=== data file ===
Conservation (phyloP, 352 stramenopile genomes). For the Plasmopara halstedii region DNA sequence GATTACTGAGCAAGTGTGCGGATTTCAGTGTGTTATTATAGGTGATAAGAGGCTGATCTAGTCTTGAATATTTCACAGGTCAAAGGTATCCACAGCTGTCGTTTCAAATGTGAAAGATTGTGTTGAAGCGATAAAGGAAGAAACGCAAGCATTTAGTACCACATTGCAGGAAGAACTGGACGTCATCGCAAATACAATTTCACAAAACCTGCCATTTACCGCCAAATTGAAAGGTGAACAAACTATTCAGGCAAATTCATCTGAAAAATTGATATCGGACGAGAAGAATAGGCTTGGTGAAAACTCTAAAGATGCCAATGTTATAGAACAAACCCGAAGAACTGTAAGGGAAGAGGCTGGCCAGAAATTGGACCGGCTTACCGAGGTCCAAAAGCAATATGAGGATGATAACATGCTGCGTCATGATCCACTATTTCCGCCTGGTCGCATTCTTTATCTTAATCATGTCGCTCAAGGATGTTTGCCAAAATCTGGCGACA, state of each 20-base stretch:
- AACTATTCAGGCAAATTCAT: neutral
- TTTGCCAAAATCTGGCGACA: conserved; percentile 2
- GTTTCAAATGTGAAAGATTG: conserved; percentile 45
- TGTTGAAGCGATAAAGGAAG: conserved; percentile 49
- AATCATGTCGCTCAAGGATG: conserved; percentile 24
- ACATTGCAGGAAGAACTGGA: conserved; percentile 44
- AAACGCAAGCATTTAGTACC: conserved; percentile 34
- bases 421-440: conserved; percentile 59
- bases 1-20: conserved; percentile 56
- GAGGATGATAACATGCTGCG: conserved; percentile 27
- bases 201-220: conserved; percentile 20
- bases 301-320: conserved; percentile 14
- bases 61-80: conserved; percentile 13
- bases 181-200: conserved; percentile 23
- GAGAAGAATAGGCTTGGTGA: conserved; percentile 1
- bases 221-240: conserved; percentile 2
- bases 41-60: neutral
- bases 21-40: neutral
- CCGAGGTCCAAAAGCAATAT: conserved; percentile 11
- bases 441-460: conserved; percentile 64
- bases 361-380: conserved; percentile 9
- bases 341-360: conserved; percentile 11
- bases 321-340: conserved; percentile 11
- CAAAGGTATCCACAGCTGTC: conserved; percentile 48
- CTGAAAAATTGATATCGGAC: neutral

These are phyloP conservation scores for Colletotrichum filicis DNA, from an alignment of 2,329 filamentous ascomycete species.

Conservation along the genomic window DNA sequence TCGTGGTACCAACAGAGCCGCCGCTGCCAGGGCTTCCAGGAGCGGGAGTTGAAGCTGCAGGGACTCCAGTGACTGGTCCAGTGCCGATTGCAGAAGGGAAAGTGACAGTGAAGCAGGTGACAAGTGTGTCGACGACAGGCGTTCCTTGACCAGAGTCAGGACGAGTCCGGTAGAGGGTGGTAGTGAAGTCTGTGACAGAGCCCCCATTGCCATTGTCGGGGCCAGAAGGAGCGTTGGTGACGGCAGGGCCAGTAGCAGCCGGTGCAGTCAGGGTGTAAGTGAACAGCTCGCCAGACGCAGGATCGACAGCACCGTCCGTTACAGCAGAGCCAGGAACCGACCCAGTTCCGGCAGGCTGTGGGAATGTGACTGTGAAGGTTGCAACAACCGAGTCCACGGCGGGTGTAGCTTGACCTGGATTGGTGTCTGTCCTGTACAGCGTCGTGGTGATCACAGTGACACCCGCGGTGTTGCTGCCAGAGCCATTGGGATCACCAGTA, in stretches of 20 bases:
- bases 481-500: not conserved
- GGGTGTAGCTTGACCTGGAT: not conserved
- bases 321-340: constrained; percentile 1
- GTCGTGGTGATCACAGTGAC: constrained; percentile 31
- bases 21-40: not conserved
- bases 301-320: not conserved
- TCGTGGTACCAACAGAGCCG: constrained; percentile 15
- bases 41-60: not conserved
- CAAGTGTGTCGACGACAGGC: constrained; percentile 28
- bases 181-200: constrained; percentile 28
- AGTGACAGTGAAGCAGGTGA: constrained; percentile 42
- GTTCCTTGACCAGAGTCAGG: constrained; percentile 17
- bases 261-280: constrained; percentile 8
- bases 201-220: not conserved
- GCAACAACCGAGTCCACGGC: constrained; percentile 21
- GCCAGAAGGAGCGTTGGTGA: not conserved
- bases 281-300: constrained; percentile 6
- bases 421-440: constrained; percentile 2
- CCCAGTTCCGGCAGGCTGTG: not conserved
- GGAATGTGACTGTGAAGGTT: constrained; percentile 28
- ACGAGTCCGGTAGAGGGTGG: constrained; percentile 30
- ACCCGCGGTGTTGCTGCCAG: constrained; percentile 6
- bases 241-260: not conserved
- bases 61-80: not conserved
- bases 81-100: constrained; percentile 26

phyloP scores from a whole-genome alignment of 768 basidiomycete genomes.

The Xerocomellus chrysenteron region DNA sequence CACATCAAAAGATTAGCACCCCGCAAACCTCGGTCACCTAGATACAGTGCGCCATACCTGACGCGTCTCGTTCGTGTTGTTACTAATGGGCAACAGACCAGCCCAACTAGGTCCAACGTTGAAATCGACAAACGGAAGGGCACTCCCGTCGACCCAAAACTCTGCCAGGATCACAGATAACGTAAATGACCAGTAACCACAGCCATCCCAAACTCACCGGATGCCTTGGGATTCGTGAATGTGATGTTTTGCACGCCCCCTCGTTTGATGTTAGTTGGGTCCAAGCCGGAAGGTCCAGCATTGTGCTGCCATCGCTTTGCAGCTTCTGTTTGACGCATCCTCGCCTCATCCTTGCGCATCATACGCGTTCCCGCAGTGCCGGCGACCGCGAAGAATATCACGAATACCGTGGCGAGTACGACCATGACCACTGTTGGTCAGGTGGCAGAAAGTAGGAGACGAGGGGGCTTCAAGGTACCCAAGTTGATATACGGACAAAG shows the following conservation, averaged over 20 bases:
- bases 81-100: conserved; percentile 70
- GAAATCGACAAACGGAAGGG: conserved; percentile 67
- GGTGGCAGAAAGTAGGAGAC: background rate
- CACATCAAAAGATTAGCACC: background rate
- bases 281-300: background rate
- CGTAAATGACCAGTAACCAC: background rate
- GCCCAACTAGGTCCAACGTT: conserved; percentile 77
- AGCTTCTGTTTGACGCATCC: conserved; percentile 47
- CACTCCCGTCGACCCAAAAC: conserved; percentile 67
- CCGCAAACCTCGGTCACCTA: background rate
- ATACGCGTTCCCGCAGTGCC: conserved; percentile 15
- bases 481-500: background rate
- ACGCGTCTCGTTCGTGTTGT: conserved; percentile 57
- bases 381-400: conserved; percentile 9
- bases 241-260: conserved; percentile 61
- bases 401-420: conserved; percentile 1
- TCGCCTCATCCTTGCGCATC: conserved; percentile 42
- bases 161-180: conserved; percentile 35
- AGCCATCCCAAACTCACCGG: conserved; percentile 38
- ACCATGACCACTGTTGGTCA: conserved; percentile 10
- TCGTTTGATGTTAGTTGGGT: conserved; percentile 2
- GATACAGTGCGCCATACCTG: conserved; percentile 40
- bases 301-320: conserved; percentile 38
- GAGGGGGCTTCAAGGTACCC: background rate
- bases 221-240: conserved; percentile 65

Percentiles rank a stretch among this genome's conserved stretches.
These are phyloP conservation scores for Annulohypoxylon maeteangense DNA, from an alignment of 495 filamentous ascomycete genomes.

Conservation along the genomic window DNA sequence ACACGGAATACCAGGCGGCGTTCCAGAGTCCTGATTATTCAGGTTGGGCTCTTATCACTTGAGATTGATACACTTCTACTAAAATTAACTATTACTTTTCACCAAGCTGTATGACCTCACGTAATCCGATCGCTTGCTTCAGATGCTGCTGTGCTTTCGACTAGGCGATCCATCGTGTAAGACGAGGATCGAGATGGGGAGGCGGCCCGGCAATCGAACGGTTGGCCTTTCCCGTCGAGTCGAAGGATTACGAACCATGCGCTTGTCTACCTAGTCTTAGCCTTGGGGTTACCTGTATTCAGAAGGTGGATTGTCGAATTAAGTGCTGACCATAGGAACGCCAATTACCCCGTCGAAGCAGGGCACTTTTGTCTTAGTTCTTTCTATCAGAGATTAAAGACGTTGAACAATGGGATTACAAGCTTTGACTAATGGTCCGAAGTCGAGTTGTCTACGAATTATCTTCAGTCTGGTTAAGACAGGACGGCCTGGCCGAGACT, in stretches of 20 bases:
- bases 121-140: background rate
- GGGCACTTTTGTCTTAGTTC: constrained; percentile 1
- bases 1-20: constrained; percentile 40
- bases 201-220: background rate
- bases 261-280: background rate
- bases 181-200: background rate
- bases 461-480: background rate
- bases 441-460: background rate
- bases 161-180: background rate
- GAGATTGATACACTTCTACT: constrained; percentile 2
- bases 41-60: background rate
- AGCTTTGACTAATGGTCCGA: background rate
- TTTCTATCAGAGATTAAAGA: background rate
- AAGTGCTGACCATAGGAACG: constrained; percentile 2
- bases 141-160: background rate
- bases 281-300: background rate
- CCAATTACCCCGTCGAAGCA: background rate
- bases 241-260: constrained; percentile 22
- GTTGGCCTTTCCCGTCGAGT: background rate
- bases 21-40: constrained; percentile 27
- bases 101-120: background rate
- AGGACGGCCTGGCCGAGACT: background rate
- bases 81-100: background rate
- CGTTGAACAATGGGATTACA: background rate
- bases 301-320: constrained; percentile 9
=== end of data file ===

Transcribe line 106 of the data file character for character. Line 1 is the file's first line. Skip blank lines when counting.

- bases 81-100: background rate